Spitfire T.IX PV202


also known as: Charlie, Charlie Alpha, 202 & ‘5R-H’


In the late summer of 1944, PV202 left the Vickers Supermarine factory at Castle Bromwich and was delivered to the Royal Air Force’s No.33 Maintenance Unit based at Lyneham in Wiltshire. It was here that the aircraft was brought up to operational standard before moving on to No.84 Ground Support Unit at Thruxton, Hampshire. 

The aircraft finally entered active service on 19th October 1944 with 33 Squadron operating from Merville, Northern France. It was here that the Spitfire was painted with the codes ‘5R-Q’ and participated in ground support operations as Allied forces pushed further into occupied Europe. The Spitfire briefly moved to Belgium, operating from Maldegem, before it made a return to the UK in mid-December 1944. During its time with 33 Squadron, PV202 completed 20 operational sorties, flying with 10 different British, Danish, Dutch and South African pilots. 

In early 1945, PV202 was issued to the Royal Canadian Air Force’s 412 Squadron who were operating from Heesch in Holland. During its time with 412 Sqn, PV202 flew in the codes ‘VZ-M’, later ‘VZ-W’, and by 4th May 1945 had carried out a further 76 operational sorties and was credited with downing 3 enemy aircraft, two FW190s and one BF109. Later that month the aircraft’s wartime operations were over, and it returned to the UK once more where it was eventually placed in storage and its post-war story began. 


Post-War History

Spitfire PV202 started life as a single-seat LFIX fighter, but as the Royal Air Force started to move onto more advanced aircraft, a number of Spitfires were moved onto different air forces around the world. PV202 was one of 6 Spitfires that were acquired by the Irish Air Corps to train pilots for their Supermarine Seafire fleet, and was moved to the Vickers-Armstrong Factory at Eastleigh where it was converted into its current Tr.IX trainer configuration.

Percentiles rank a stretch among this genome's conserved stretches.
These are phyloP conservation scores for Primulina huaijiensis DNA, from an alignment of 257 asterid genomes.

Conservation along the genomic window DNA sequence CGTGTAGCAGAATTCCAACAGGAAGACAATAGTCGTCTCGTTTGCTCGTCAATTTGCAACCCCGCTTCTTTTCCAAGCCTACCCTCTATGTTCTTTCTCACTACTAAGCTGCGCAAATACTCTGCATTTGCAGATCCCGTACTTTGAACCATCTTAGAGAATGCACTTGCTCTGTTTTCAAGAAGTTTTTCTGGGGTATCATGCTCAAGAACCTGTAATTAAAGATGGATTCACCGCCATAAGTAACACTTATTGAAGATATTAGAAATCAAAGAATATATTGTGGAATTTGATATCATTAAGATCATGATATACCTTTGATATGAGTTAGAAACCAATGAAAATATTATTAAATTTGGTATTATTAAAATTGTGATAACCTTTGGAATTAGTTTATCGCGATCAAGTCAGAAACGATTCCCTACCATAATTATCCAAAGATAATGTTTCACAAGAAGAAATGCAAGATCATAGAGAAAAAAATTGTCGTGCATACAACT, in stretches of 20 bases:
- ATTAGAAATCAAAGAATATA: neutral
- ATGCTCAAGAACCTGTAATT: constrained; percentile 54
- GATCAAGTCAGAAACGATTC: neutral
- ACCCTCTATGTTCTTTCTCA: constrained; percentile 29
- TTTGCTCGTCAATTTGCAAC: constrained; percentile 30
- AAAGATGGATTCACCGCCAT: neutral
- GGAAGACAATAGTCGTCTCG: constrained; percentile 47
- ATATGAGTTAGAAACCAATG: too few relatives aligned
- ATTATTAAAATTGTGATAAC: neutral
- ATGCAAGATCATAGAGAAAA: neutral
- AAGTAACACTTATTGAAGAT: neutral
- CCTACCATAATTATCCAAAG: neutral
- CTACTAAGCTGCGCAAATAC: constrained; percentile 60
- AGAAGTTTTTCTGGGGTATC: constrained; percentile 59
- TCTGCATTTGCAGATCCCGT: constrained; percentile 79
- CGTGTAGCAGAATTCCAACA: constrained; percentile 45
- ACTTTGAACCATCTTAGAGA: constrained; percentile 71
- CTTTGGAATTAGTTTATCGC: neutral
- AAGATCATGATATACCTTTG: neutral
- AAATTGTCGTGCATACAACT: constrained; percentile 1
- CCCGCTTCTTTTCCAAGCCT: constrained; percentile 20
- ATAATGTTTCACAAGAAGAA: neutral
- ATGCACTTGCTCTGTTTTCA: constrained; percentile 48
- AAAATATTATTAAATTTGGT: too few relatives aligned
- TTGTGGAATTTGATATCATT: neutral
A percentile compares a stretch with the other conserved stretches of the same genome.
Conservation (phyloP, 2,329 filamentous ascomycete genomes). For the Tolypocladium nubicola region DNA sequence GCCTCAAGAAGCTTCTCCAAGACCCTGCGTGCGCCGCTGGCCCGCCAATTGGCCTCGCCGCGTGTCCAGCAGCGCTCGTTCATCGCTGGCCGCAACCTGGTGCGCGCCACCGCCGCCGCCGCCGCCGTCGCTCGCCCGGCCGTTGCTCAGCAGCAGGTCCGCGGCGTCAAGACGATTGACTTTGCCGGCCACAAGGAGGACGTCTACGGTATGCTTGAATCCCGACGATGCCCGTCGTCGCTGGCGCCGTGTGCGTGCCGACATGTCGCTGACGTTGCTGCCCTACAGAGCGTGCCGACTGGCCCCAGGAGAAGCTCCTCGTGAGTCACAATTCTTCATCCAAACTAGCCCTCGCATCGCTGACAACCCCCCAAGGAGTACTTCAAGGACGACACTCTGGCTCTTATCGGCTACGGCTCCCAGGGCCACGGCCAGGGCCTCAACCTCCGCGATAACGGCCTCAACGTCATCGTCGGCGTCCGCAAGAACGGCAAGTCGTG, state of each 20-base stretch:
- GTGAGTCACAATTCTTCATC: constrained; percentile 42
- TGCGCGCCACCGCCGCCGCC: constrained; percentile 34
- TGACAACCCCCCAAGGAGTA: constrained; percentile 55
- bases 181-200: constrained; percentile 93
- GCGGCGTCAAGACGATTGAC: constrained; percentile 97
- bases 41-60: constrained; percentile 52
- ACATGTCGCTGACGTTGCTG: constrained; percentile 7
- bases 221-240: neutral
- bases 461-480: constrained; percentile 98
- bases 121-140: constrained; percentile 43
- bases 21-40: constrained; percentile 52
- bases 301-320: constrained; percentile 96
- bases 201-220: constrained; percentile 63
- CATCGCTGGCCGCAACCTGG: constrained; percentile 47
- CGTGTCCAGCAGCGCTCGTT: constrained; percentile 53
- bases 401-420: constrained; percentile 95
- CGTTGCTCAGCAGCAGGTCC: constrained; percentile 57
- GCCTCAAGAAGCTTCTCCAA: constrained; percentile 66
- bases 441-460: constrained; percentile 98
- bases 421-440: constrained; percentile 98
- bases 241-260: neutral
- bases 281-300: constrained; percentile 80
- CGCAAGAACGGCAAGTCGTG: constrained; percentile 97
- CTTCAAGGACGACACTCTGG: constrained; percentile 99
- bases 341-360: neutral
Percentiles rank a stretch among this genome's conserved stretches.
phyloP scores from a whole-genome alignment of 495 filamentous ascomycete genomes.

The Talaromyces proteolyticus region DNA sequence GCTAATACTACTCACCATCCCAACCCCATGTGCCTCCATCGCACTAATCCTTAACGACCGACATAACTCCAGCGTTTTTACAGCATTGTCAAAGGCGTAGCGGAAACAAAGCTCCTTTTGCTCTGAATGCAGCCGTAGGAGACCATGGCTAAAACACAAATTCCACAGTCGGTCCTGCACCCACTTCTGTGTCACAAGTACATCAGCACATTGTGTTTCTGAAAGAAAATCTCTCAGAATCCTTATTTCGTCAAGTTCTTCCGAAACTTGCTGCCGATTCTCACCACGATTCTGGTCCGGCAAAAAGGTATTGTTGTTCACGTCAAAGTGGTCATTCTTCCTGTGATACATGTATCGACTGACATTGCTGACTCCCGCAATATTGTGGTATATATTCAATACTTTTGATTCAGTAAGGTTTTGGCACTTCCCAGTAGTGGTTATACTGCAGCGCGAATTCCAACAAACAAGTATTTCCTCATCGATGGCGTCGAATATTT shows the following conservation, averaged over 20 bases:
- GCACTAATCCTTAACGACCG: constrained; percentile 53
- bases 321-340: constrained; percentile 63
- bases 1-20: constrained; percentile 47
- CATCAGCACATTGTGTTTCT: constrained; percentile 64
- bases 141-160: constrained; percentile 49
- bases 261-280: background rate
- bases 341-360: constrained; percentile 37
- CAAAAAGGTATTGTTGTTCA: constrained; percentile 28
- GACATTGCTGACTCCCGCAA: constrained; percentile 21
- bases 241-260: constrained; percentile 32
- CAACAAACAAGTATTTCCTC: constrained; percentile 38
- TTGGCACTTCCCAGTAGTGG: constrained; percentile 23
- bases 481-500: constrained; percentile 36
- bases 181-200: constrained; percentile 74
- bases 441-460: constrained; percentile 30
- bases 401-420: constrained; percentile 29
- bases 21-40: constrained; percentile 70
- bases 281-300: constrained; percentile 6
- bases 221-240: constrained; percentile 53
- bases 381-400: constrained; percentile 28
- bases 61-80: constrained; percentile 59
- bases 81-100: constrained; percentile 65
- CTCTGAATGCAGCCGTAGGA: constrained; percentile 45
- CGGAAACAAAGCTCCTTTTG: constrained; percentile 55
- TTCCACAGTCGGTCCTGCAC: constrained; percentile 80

During her time with the Irish Air Corps (IAC), PV202 flew with the identity IAC161 until she was sold on later in the 1960’s. The Spitfire passed through various different private owners and collectors, but did not fly again until the 23rdFebruary 1990, taking off from Dunsfold showcasing one of her previous wartime RCAF 412sqn schemes. 

PV202 was purchased in 2001 by Historic Flying Limited (HFL), now part of the Aircraft Restoration Company (ARCo), following an incident that wrote off the aircraft in the year previous. The Spitfire flew again, post restoration, and back in her authentic Irish Air Corps colours in March 2005 at the hands of John Romain, with famed veteran Spitfire pilot Alex Henshaw in the rear seat. 

In 2007, the aircraft was repainted to represent one of three Spitfire Tr.IXs sold to the Netherlands in 1948, wearing the Royal Netherlands Air Force colours and markings ‘H98’. In 2010 the Spitfire was repainted again, this time to celebrate the 70thAnniversary of the Battle of Britain and represented Spitfire Mk1 X4474 of 19 Squadron, based at Duxford & Fowlmere during the battle. In 2014, the aircraft was repainted once more into its current 33sqn RAF scheme, representing codes similar to those it wore during 1944.


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